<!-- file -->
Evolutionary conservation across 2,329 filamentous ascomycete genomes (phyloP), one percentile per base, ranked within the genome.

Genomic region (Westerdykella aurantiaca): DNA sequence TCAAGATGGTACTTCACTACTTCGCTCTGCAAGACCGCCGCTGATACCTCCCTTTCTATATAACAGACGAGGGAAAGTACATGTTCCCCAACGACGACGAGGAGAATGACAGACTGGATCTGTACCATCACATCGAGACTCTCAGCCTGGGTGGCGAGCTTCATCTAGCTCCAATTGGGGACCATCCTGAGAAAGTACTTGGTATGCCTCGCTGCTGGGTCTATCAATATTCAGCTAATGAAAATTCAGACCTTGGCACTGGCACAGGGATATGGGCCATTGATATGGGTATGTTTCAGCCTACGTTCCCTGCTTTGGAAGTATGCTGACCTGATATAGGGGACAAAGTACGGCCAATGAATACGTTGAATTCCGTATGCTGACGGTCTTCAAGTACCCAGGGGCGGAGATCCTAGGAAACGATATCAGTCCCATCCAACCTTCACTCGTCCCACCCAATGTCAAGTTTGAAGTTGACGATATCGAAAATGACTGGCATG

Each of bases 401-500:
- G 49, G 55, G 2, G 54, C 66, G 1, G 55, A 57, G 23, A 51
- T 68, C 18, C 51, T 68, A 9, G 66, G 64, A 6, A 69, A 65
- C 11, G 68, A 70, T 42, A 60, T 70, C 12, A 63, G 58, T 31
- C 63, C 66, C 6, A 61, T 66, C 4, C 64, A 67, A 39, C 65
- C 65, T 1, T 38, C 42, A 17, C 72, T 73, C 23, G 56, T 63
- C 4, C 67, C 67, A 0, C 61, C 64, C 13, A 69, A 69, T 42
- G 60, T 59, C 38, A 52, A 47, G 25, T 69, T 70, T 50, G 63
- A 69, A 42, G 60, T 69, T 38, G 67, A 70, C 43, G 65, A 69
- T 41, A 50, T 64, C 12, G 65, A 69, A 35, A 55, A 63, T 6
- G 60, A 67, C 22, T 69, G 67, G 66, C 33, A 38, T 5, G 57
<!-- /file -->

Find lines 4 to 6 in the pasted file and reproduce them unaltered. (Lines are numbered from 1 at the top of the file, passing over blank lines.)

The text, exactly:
- G 49, G 55, G 2, G 54, C 66, G 1, G 55, A 57, G 23, A 51
- T 68, C 18, C 51, T 68, A 9, G 66, G 64, A 6, A 69, A 65
- C 11, G 68, A 70, T 42, A 60, T 70, C 12, A 63, G 58, T 31